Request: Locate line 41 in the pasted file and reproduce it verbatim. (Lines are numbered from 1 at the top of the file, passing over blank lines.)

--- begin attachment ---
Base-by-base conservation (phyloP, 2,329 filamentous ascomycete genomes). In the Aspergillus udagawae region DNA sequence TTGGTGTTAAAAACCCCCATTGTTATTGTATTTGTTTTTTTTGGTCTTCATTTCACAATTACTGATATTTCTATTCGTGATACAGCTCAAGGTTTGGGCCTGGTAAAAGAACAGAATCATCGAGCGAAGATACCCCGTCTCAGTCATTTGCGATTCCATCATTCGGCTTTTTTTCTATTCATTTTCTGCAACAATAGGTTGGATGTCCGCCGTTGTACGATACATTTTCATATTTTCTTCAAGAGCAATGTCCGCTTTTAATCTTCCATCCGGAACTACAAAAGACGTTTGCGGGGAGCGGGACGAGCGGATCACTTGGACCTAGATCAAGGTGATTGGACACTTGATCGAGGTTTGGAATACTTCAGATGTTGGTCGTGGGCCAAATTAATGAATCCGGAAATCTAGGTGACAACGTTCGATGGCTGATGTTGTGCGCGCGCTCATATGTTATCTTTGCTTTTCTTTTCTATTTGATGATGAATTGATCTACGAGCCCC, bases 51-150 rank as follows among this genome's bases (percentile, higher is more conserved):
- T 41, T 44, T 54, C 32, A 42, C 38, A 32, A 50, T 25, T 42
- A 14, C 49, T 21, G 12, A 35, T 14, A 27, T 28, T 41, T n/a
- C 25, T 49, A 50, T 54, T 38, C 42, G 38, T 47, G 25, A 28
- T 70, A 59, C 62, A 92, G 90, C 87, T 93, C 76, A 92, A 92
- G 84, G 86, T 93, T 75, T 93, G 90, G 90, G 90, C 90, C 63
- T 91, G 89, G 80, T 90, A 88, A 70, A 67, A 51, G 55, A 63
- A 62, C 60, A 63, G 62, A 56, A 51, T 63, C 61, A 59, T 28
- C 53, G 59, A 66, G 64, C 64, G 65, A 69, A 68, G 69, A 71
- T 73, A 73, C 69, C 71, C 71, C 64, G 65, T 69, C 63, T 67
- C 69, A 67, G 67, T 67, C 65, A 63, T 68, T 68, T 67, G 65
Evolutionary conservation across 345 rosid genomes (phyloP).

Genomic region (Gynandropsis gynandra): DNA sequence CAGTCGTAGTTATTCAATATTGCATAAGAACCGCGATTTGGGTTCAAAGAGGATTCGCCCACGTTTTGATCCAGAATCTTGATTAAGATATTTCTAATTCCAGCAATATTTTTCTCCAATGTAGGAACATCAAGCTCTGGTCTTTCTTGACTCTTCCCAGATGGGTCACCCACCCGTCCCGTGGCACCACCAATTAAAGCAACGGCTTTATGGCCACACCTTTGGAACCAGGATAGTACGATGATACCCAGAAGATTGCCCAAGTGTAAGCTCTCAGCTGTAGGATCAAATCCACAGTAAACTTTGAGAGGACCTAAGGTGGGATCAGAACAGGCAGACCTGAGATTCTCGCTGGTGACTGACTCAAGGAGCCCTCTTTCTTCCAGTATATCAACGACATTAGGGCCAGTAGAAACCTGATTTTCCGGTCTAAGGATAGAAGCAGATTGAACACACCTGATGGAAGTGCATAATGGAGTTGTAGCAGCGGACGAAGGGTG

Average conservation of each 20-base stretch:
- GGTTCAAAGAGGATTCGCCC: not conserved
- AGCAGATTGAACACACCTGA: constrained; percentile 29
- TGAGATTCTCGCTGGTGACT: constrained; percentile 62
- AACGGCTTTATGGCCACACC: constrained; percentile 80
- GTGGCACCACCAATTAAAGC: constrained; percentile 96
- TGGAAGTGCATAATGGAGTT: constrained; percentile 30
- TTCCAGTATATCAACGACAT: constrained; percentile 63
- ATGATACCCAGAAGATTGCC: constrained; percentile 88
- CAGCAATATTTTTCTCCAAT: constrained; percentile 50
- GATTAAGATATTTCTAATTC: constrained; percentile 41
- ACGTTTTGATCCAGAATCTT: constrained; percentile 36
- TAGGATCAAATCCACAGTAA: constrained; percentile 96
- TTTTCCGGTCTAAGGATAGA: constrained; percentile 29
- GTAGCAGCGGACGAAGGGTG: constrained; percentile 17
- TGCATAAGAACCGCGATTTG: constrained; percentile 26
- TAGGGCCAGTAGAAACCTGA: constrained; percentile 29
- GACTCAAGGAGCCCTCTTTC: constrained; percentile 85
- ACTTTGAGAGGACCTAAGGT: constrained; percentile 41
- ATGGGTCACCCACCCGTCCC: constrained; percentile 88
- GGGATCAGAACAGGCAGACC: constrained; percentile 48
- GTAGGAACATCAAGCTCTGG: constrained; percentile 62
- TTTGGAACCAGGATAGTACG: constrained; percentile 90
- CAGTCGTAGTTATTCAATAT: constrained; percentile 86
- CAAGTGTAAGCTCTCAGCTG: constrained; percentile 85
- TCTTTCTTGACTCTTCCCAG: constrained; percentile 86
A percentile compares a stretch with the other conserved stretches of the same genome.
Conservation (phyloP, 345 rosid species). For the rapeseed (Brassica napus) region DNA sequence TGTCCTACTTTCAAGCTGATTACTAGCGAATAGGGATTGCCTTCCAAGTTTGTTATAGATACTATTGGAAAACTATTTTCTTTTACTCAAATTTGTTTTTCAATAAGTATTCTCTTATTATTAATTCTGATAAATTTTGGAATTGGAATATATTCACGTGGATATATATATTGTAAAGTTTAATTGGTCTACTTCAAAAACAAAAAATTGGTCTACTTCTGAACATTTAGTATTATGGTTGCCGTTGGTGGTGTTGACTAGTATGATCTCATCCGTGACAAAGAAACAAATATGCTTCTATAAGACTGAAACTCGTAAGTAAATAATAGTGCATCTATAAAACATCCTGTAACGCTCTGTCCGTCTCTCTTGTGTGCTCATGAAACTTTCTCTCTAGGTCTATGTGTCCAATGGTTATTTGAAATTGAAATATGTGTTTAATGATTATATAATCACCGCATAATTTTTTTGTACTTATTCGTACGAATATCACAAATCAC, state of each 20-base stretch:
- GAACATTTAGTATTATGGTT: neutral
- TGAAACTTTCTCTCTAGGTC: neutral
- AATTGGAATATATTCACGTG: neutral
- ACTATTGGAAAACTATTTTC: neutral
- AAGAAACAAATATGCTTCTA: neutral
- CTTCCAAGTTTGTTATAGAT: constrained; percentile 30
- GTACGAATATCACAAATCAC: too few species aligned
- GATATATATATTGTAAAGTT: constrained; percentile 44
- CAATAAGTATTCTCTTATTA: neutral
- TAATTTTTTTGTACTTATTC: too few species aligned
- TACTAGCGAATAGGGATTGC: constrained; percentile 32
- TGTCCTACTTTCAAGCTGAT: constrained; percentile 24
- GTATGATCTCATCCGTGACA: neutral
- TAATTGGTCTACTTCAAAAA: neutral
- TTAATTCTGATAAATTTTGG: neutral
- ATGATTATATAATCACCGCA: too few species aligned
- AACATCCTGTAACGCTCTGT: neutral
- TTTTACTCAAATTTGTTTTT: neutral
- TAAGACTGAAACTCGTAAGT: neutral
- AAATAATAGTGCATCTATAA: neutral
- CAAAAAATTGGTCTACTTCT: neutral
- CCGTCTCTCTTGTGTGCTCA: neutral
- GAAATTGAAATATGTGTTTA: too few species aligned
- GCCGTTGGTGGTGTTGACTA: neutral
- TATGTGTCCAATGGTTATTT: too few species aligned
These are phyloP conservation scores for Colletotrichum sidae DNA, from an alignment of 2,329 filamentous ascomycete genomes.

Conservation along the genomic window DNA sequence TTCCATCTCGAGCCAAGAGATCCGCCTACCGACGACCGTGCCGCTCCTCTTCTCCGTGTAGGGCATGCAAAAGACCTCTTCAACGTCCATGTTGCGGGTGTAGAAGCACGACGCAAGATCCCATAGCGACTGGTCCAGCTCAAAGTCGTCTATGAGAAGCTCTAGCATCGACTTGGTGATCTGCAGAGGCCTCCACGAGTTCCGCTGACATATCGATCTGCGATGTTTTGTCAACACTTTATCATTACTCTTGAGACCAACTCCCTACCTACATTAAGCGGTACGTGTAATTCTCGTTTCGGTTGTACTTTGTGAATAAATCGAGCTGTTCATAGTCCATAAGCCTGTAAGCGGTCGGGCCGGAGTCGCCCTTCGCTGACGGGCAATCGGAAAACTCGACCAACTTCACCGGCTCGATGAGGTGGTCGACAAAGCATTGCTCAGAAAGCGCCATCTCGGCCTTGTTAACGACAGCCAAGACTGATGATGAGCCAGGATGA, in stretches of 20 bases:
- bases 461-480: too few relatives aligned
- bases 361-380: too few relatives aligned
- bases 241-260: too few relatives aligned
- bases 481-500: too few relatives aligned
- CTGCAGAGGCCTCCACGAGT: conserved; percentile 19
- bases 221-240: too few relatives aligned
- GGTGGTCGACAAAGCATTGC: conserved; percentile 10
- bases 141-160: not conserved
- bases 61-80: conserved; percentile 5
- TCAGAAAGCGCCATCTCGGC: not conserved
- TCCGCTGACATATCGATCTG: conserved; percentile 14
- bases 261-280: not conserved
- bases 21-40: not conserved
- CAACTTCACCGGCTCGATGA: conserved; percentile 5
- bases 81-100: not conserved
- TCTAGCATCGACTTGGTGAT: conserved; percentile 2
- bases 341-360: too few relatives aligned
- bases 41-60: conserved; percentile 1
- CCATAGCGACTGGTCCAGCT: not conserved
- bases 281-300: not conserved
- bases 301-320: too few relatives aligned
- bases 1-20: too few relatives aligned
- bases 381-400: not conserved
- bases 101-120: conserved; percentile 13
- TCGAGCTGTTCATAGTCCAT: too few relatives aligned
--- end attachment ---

Conservation (phyloP, 345 rosid species). For the rapeseed (Brassica napus) region DNA sequence TGTCCTACTTTCAAGCTGATTACTAGCGAATAGGGATTGCCTTCCAAGTTTGTTATAGATACTATTGGAAAACTATTTTCTTTTACTCAAATTTGTTTTTCAATAAGTATTCTCTTATTATTAATTCTGATAAATTTTGGAATTGGAATATATTCACGTGGATATATATATTGTAAAGTTTAATTGGTCTACTTCAAAAACAAAAAATTGGTCTACTTCTGAACATTTAGTATTATGGTTGCCGTTGGTGGTGTTGACTAGTATGATCTCATCCGTGACAAAGAAACAAATATGCTTCTATAAGACTGAAACTCGTAAGTAAATAATAGTGCATCTATAAAACATCCTGTAACGCTCTGTCCGTCTCTCTTGTGTGCTCATGAAACTTTCTCTCTAGGTCTATGTGTCCAATGGTTATTTGAAATTGAAATATGTGTTTAATGATTATATAATCACCGCATAATTTTTTTGTACTTATTCGTACGAATATCACAAATCAC, state of each 20-base stretch: